This exquisite piece of jewellery is a pectoral necklace of Princess Mereret, who lived during the 12th Dynasty of the Middle Kingdom and was a daughter of Senwosret III.
The pectoral shows a cartouche with the throne name of Senwosret III: Kha Kau Ra - "The Kas of Ra have appeared".
Represented as two falcon-headed sphinxes, the king smites his enemies. Above, the vulture-goddess, Nekhbet is shown spreading out her wings to protect the figure of the king and his name. Nekhbet is the patron goddess of Upper Egypt, one of the Two Ladies, the other being Wadjet, the cobra goddess of Lower Egypt.
Made of gold, the pectoral is inlaid with lapis lazuli, carnelian, turquoise and amethyst. The size of the pectoral is 6.1x8.5 cms.
It was discovered in Dahshur in 1894 in the funerary complex of Senusret III. Dahshur is on the west bank of the Nile, 40 kilometres south of Cairo. Jacques de Morgan explored a gallery of tombs here, one of which was Mereret's.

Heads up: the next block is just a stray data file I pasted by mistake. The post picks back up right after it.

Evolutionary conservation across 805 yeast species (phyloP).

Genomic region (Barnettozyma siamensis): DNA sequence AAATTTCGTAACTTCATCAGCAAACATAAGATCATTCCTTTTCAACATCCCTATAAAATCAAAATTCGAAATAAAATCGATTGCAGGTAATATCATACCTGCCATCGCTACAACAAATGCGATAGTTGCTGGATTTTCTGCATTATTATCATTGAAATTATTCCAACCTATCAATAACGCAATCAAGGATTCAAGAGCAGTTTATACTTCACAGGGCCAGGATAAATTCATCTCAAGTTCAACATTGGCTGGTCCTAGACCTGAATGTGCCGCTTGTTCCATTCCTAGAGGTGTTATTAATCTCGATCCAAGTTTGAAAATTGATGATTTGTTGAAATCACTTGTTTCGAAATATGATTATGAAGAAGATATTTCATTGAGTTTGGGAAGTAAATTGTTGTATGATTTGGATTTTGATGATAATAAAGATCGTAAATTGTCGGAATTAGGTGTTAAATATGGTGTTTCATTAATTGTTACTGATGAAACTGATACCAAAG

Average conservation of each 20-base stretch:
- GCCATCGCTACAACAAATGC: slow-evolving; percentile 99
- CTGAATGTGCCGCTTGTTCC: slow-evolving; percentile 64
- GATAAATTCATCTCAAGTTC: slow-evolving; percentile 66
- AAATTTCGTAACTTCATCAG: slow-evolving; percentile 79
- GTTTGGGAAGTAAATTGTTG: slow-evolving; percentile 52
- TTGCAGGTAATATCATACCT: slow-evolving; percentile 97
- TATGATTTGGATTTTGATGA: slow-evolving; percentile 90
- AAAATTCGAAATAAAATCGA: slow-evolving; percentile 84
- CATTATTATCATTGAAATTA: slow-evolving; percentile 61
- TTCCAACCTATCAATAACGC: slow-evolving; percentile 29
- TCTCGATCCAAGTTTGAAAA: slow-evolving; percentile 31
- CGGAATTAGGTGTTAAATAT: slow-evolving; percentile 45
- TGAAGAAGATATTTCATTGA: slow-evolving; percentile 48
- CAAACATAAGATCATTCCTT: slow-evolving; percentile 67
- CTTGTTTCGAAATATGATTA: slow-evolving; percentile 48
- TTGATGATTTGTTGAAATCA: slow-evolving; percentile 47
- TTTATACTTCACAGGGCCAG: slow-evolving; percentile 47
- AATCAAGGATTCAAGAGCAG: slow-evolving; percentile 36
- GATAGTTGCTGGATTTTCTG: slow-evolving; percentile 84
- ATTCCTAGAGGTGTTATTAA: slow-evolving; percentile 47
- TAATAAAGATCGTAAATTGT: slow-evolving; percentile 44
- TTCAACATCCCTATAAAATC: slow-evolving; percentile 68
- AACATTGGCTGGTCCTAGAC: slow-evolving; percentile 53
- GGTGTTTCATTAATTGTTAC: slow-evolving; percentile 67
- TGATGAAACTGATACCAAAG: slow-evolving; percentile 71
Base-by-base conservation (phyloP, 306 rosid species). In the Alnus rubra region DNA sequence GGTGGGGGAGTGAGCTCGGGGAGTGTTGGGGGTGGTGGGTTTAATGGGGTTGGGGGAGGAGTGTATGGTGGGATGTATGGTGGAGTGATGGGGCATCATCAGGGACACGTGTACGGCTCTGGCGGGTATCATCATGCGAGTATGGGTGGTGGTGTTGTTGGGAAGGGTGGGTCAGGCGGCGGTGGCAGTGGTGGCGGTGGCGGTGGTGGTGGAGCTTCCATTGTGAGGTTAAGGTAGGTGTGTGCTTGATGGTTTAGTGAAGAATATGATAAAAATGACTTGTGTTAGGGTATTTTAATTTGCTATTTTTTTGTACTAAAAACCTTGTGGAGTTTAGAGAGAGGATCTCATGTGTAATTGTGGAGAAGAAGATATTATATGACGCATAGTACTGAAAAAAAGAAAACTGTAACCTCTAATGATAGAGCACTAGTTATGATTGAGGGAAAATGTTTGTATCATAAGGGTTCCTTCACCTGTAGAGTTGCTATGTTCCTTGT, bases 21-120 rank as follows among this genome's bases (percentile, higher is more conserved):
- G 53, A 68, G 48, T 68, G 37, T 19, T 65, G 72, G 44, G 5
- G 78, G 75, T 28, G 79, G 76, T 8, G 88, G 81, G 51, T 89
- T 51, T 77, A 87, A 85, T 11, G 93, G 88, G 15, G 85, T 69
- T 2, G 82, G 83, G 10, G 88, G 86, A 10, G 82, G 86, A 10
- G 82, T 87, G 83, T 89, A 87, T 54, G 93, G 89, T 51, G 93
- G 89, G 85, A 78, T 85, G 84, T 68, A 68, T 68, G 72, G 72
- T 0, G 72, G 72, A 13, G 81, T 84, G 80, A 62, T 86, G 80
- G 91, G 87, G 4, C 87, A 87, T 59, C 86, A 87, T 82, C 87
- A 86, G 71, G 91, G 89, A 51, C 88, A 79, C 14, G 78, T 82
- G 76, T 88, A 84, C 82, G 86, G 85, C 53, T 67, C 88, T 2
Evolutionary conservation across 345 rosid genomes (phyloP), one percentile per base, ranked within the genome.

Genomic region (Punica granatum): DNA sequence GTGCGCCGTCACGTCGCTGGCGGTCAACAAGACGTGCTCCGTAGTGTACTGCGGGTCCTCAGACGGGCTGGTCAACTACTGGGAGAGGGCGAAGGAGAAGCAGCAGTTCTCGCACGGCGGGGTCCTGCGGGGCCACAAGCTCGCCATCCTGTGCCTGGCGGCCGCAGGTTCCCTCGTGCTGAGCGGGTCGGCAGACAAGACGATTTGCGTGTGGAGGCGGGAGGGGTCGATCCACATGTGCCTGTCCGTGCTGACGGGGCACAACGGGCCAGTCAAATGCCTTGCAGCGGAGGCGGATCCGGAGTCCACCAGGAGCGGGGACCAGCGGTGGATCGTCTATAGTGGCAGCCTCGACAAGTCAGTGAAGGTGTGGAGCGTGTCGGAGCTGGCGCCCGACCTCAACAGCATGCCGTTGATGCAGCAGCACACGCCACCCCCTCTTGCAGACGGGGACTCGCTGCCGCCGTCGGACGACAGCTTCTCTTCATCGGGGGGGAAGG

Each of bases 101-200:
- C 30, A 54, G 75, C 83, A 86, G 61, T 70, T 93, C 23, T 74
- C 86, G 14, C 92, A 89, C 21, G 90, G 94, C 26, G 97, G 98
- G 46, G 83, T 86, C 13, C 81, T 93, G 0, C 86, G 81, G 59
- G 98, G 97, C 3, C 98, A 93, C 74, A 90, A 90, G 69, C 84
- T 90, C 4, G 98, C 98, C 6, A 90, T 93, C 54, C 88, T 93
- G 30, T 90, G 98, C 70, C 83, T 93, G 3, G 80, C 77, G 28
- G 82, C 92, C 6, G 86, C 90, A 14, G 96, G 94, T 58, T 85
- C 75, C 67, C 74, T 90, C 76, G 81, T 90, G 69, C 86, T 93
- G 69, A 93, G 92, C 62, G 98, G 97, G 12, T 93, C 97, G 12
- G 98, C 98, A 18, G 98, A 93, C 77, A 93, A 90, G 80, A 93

The burials of the royal women were looted in ancient times but the robbers missed two gold-inlaid wooden chests of personal jewellery, one of them belonging to Princess Sithathor the other to Princess Mereret.
We should be able to view this wonderful piece of jewellery in Cairo, inventory number in the Cairo Museum at Tahrir is JE 30875 - I am unsure however if it is still in the Cairo Museum or if it will it be displayed somewhere else after all the recent movements of artefacts.